Just as the world began to recover from the horrors of the first World War one of history’s deadliest natural disasters started to take its toll. The Spanish flu pandemic that started in 1918 and lasted until the end of 1920 in some parts of the globe eventually killed between 50 and 100 million people. Although a fictional tale, Death and the Spanish Lady has this very real historical context at its heart. It opens in Melbourne, Australia in 1919 and Eleanor Jones has returned to nursing, against the wishes of her family, because she feels duty bound to help in such desperate times. She is working at the city’s grand Exhibition Building which has been re-purposed as a makeshift hospital because more beds for the sick and dying are desperately needed. We’re slowly introduced to Eleanor’s family and friends, some of the other nurses and some patients as Morwood draws a very authentic picture of what it must have been like to live during this period. With public venues like theatres shut for the duration. everyone urged to wear masks at all times and continuously wash hands there is a palpable level of fear at the thought of coming into contact with any other human. Having already been through the hardships of the war, with many having lost loved ones to the conflict, it was a grim time indeed. You could be forgiven for suspecting that a lone murder of a hospital patient might go unnoticed amidst such devastation but it is discovered and just as many people want the truth uncovered as want their secrets kept.
This particular historical event is one that has always fascinated and I was quite excited when I heard about a new Australian book with this as its backdrop. Happily I was not disappointed as the setting proved realistically drawn and a great background for the drama. I couldn’t help but compare the setting to that depicted in Chris Womersley’s Bereft which is set during the same period but in an isolated rural area. In both books the fear of the disease is very well depicted but you do get the sense this would have been one time when living in a city might have been beneficial as the increased risk of contamination might have been balanced out by the easier access to medical help and the myriad kinds of support that disaster brings out in local communities. If I’d had to choose between living through the pandemic in Womersley’s Flint or Morwood’s Melbourne I’d certainly have opted for the latter.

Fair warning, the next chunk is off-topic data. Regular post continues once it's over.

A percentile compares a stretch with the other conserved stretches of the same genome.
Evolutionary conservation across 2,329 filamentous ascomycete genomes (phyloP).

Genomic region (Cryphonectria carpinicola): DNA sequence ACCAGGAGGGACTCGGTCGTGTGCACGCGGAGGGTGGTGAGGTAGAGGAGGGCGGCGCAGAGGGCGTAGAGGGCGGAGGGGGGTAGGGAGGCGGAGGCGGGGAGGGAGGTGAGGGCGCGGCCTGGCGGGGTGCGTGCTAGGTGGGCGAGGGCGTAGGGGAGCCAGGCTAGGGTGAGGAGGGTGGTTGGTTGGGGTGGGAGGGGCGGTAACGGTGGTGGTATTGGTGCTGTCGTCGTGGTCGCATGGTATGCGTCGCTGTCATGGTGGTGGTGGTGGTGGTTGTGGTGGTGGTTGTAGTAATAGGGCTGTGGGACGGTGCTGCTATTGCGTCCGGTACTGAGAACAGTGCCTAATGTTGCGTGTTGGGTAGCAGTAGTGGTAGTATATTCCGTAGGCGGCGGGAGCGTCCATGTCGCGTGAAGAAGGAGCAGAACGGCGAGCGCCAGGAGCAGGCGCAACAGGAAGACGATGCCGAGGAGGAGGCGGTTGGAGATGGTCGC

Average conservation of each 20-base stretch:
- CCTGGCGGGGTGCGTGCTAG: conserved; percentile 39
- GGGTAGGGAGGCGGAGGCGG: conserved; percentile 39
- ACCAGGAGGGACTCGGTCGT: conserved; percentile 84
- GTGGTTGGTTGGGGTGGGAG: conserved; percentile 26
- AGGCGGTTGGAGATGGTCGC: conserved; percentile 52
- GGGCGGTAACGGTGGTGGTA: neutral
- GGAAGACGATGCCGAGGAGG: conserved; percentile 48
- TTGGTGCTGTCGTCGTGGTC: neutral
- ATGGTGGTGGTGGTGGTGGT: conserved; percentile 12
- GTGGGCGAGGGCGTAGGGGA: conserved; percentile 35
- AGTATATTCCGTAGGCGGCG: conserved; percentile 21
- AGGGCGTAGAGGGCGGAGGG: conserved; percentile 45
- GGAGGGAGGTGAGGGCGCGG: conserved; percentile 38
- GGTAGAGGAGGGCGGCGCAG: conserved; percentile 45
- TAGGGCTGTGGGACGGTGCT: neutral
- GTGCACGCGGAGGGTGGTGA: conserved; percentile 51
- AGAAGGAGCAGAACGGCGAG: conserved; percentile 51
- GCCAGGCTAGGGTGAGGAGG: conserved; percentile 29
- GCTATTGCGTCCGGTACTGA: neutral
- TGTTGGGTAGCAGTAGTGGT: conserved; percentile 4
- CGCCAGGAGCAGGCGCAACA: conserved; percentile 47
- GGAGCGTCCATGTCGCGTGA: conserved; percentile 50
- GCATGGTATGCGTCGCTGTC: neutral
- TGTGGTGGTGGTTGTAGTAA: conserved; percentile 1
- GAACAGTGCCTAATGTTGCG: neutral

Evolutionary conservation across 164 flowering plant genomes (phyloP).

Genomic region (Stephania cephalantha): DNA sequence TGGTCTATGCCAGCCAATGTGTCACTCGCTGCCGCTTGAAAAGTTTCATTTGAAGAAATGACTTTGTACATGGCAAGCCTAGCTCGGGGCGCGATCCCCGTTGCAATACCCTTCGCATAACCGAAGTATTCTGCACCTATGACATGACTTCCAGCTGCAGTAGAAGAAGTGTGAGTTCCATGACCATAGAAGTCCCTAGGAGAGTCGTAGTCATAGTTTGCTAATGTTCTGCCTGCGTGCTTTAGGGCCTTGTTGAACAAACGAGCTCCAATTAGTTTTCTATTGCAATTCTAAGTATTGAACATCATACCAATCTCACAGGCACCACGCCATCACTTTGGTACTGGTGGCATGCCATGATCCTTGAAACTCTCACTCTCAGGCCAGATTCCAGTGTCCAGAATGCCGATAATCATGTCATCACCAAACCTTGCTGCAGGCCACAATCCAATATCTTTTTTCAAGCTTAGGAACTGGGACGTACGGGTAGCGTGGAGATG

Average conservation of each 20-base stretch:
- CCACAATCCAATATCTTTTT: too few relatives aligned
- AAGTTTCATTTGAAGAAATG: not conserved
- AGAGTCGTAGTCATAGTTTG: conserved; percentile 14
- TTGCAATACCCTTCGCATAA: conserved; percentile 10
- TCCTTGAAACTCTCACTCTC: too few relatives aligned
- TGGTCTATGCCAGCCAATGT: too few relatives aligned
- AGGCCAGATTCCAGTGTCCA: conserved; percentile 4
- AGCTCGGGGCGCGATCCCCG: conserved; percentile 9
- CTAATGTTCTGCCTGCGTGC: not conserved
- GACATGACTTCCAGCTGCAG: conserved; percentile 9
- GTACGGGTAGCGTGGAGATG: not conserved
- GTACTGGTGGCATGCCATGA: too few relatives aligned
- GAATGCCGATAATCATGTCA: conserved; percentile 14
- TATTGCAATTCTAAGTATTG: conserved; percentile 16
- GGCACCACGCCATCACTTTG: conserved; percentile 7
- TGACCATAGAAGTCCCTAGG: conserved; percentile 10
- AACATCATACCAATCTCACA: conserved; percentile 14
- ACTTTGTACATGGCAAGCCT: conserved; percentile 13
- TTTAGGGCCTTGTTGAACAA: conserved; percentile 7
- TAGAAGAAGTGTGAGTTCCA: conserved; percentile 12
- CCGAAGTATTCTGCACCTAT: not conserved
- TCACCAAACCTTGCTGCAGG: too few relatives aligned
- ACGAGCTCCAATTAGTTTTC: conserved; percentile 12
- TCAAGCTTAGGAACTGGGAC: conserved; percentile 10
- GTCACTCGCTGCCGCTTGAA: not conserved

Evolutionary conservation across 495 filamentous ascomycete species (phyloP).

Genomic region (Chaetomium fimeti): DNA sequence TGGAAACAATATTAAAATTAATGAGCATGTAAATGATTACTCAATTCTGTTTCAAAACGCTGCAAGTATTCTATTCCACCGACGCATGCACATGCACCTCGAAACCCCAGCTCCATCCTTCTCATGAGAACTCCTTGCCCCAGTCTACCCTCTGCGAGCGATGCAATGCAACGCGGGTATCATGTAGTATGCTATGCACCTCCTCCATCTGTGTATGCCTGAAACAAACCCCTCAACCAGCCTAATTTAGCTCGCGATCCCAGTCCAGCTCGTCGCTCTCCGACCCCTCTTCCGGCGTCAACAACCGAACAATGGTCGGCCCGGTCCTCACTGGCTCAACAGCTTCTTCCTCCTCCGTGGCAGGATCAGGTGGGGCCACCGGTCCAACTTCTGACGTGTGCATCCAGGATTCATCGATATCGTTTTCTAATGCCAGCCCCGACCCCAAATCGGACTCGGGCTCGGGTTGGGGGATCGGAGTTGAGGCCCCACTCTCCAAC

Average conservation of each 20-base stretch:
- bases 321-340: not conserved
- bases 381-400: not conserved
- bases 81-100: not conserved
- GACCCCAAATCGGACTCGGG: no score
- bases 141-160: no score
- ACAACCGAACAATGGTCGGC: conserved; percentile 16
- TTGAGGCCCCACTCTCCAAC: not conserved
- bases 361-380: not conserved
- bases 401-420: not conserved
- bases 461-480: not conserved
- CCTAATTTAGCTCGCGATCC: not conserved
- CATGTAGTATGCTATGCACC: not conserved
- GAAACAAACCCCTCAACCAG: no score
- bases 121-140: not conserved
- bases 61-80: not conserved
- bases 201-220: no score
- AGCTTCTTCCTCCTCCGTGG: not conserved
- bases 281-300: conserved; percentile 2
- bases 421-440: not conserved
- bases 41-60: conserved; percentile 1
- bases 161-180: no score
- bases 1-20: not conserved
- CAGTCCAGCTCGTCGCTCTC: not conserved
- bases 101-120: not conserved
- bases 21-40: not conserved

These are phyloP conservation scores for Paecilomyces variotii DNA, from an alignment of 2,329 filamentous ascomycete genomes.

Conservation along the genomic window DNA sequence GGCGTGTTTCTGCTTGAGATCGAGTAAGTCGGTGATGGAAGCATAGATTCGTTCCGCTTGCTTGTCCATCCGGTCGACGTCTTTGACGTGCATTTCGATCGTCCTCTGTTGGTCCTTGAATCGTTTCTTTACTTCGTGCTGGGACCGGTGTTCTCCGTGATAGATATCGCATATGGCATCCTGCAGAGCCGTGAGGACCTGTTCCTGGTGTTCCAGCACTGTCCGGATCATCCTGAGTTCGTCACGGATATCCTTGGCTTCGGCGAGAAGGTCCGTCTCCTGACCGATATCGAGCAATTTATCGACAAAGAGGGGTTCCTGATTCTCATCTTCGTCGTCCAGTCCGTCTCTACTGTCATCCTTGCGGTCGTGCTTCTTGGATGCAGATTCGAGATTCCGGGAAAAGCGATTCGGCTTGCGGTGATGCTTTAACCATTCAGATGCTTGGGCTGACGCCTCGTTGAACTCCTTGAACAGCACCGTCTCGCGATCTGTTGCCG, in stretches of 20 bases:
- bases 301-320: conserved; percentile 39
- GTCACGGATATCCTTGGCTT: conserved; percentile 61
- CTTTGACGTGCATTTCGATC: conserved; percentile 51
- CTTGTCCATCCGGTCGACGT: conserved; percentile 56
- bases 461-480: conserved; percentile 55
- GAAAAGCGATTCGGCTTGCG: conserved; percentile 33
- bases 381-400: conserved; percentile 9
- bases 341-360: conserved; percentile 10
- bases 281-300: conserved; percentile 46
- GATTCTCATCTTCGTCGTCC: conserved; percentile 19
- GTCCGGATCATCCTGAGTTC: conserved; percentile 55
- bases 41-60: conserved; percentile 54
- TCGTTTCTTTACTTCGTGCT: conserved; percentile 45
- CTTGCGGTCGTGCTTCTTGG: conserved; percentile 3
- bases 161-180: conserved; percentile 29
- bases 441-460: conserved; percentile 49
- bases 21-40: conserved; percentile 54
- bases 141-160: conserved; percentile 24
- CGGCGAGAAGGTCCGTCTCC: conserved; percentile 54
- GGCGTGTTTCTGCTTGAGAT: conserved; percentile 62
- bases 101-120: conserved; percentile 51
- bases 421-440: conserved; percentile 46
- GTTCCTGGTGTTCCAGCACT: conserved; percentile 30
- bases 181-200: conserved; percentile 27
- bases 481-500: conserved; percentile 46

Eleanor Jones is an interesting young woman and one I enjoyed meeting. She is from a fairly wealthy family so had no need to enter into any career, let alone one that put her in such danger as being a wartime nurse would have done. Like virtually all of the characters in the novel she has suffered her share of losses from the war but she soldiers on believably. Her foray into amateur detection is a little bit far-fetched but I don’t think I’ve ever met an amateur detective who wasn’t at least slightly implausible and once she begins her work the problems she encounters are very credibly drawn. There are loads of other characters to meet, many of them just as strong and interesting including Eleanor’s mother who takes her mind off her own troubles with charitable works and some of Eleanor’s fellow nurses, all of whom have secrets they want kept.
The story is a little bit slow in a couple of parts and I find it a stretch to imagine the police doing absolutely nothing to find the suspect they were seeking for the murder but that’s a well accepted trope for amateur sleuth books. These are minor quibbles in an otherwise above average tale which has a very absorbing atmosphere and lots of hints about where future instalments might go. I for one will be waiting impatiently for the second book. Strongly recommended, especially for fans of historical fiction.
It’s been about 10 years since Carolyn Morwood’s two earlier Davitt Award winning crime fiction novels featuring a present-day amateur sleuth were published (An Uncertain Death and Simple Death) and I’m pleased to see her back on the bookshelves, especially as rumour has it this is the first book of a trilogy.
It’s also great to see another small, indie publisher putting out new Aussie crime fiction and they’re even accepting submissions. Way to go Pulp Fiction Press.
My rating: 3.5/5 stars (rating scale is explained here)
Author website: http://www.carolynmorwood.com/
Publisher: Pulp Fiction Press 
Length: 328 pages
Source: I bought it